When a documentary came on about great white sharks last week, Andrew 'Nugget' Brough didn't switch the channel.
When an American shark attack researcher asked him to measure the span of the fearsome great white chomp mark on his surfboard — complete with the embedded tooth his October 19 attacker left behind — he did it with ease.
And, two weeks on from the attack by a great white shark, which was estimated to be about 3m in length and about 300kg heavy, at Northland's Baylys Beach, the Whangarei surfer hasn't changed his mind about going back in the water.
In fact, he can't wait to get back on his board, kick away from the safety of dry land and paddle beyond the break, a place those above him in the food chain call home.
"It's just that freedom. It's hard to explain," Brough told the Herald on Sunday yesterday.
"Just you and your mates, out on the water. You can't beat it."
Tomorrow, the 25-year-old will get off the full arm cast he's been wearing since his close encounter with the apex marine predator left him with shark tooth fragments in his arm, a souvenir of a bone-deep wound which required two surgeries and dozens of stitches.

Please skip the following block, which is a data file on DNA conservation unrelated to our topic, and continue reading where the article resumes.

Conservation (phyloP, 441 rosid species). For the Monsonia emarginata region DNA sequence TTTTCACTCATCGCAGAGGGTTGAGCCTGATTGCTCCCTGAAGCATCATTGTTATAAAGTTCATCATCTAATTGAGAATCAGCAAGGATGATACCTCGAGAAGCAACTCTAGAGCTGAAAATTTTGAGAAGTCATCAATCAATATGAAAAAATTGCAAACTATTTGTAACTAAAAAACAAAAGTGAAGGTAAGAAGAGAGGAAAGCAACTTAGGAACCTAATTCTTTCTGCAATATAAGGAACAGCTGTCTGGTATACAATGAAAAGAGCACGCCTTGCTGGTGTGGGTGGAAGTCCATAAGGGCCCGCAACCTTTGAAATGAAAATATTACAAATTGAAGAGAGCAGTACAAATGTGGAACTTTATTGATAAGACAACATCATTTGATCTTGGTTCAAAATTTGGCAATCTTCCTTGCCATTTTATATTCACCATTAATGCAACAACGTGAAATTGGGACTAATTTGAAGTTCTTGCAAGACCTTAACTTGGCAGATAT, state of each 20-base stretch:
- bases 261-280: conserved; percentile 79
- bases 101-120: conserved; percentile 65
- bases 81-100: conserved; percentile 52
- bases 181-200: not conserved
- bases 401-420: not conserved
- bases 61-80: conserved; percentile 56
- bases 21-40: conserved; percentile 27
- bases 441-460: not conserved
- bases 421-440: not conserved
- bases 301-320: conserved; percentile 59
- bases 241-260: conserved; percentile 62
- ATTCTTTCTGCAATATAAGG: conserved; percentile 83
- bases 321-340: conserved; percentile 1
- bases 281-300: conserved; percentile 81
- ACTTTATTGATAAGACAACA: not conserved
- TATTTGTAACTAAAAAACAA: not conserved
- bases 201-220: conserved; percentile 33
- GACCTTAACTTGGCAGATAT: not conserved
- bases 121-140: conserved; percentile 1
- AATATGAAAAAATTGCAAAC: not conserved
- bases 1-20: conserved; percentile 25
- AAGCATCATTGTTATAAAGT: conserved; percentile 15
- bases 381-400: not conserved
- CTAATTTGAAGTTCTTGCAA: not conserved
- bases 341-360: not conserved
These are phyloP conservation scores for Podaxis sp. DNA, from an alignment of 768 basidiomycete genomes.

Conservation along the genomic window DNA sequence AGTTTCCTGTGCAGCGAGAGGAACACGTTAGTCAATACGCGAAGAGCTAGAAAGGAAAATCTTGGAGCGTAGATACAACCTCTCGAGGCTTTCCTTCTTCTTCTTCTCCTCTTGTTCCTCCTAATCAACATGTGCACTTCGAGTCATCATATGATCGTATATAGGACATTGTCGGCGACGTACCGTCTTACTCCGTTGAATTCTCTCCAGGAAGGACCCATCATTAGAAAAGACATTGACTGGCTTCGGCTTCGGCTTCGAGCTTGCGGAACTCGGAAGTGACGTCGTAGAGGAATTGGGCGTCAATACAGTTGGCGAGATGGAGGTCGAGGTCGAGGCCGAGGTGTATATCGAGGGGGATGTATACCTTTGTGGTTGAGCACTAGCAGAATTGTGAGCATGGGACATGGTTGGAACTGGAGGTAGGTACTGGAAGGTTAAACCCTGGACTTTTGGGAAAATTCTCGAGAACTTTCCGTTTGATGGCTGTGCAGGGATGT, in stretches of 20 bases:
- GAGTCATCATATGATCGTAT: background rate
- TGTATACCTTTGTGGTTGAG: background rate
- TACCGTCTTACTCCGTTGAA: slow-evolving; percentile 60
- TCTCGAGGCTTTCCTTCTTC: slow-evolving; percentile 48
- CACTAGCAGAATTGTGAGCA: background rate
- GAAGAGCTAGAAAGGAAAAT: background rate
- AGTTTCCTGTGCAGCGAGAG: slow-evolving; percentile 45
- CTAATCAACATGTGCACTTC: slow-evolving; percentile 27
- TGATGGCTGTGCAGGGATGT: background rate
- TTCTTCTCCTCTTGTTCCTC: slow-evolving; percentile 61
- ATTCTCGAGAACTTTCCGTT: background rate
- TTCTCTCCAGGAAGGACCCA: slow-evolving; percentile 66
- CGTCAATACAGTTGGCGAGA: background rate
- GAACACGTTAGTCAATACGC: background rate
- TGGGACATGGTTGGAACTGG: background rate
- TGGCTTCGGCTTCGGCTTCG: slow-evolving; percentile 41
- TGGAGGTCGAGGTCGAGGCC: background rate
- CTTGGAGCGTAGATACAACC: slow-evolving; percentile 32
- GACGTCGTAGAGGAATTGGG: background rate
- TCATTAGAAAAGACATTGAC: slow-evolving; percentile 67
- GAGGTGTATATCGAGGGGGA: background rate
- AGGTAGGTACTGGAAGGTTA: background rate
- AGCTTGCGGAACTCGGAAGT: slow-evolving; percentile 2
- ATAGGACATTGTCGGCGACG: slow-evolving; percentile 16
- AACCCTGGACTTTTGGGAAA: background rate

After that he'll know more about how much longer he has to stay away from his plumbing job, and how long he has to stay out of the water.
Shark expert Clinton Duffy said based on the bite span, measured by the marks left on Brough's board, the shark would be a juvenile about 3.1m long, weighing 290-320kg.
Great white sharks grew to about 6.4m in length with males maturing at 3.6m in length and females 4.5-5.2m long, he said.
Brough said he was determined to return to the sport he loved.
"I'm still itching to get back in the water ... we're all going to eventually die. But people have car crashes and then drive home from the hospital after that. No different."
While he couldn't say food tasted sweeter or brews better since his brush with death, he said he appreciated his family "a lot more" since the great white encounter.
He wished the shark no ill — he didn't want sharks responsible for attacks killed, as they sometimes are in Australia, where he lived for five years.
"Nah, no way. We're in their ocean. People know full well, sharks don't know what they're doing. They're just trying to live."